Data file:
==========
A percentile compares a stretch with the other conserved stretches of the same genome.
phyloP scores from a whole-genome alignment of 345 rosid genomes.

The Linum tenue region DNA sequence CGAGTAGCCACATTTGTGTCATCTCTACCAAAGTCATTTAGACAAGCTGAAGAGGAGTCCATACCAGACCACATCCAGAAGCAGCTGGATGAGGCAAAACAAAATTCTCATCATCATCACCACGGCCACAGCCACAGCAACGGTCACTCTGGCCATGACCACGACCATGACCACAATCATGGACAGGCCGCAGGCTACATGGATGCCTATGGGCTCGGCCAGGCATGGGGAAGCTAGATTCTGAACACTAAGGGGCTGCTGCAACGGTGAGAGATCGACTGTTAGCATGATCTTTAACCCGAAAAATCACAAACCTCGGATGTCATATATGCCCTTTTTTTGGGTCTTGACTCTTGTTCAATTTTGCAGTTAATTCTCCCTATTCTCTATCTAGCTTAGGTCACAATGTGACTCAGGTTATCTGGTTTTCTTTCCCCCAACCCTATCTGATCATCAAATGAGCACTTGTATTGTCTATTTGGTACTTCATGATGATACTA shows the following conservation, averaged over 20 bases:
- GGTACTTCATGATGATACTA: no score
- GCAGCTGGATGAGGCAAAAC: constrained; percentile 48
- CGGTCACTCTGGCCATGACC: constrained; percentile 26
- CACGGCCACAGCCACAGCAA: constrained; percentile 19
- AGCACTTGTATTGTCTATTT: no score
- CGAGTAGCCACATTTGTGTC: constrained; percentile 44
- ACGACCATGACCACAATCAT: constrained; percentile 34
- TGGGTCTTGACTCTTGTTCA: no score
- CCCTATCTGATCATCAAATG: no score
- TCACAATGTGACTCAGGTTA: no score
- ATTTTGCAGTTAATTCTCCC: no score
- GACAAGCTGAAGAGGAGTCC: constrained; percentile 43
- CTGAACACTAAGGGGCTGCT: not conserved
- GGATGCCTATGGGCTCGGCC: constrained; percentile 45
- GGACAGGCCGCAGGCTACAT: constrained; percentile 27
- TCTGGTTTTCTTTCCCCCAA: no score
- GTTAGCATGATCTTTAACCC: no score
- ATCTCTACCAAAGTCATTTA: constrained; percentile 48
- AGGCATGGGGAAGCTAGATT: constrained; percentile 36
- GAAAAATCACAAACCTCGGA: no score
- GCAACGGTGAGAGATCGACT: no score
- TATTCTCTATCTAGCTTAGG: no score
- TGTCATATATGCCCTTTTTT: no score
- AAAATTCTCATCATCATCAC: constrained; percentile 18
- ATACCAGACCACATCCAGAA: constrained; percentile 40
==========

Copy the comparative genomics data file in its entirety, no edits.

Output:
A percentile compares a stretch with the other conserved stretches of the same genome.
phyloP scores from a whole-genome alignment of 345 rosid genomes.

The Linum tenue region DNA sequence CGAGTAGCCACATTTGTGTCATCTCTACCAAAGTCATTTAGACAAGCTGAAGAGGAGTCCATACCAGACCACATCCAGAAGCAGCTGGATGAGGCAAAACAAAATTCTCATCATCATCACCACGGCCACAGCCACAGCAACGGTCACTCTGGCCATGACCACGACCATGACCACAATCATGGACAGGCCGCAGGCTACATGGATGCCTATGGGCTCGGCCAGGCATGGGGAAGCTAGATTCTGAACACTAAGGGGCTGCTGCAACGGTGAGAGATCGACTGTTAGCATGATCTTTAACCCGAAAAATCACAAACCTCGGATGTCATATATGCCCTTTTTTTGGGTCTTGACTCTTGTTCAATTTTGCAGTTAATTCTCCCTATTCTCTATCTAGCTTAGGTCACAATGTGACTCAGGTTATCTGGTTTTCTTTCCCCCAACCCTATCTGATCATCAAATGAGCACTTGTATTGTCTATTTGGTACTTCATGATGATACTA shows the following conservation, averaged over 20 bases:
- GGTACTTCATGATGATACTA: no score
- GCAGCTGGATGAGGCAAAAC: constrained; percentile 48
- CGGTCACTCTGGCCATGACC: constrained; percentile 26
- CACGGCCACAGCCACAGCAA: constrained; percentile 19
- AGCACTTGTATTGTCTATTT: no score
- CGAGTAGCCACATTTGTGTC: constrained; percentile 44
- ACGACCATGACCACAATCAT: constrained; percentile 34
- TGGGTCTTGACTCTTGTTCA: no score
- CCCTATCTGATCATCAAATG: no score
- TCACAATGTGACTCAGGTTA: no score
- ATTTTGCAGTTAATTCTCCC: no score
- GACAAGCTGAAGAGGAGTCC: constrained; percentile 43
- CTGAACACTAAGGGGCTGCT: not conserved
- GGATGCCTATGGGCTCGGCC: constrained; percentile 45
- GGACAGGCCGCAGGCTACAT: constrained; percentile 27
- TCTGGTTTTCTTTCCCCCAA: no score
- GTTAGCATGATCTTTAACCC: no score
- ATCTCTACCAAAGTCATTTA: constrained; percentile 48
- AGGCATGGGGAAGCTAGATT: constrained; percentile 36
- GAAAAATCACAAACCTCGGA: no score
- GCAACGGTGAGAGATCGACT: no score
- TATTCTCTATCTAGCTTAGG: no score
- TGTCATATATGCCCTTTTTT: no score
- AAAATTCTCATCATCATCAC: constrained; percentile 18
- ATACCAGACCACATCCAGAA: constrained; percentile 40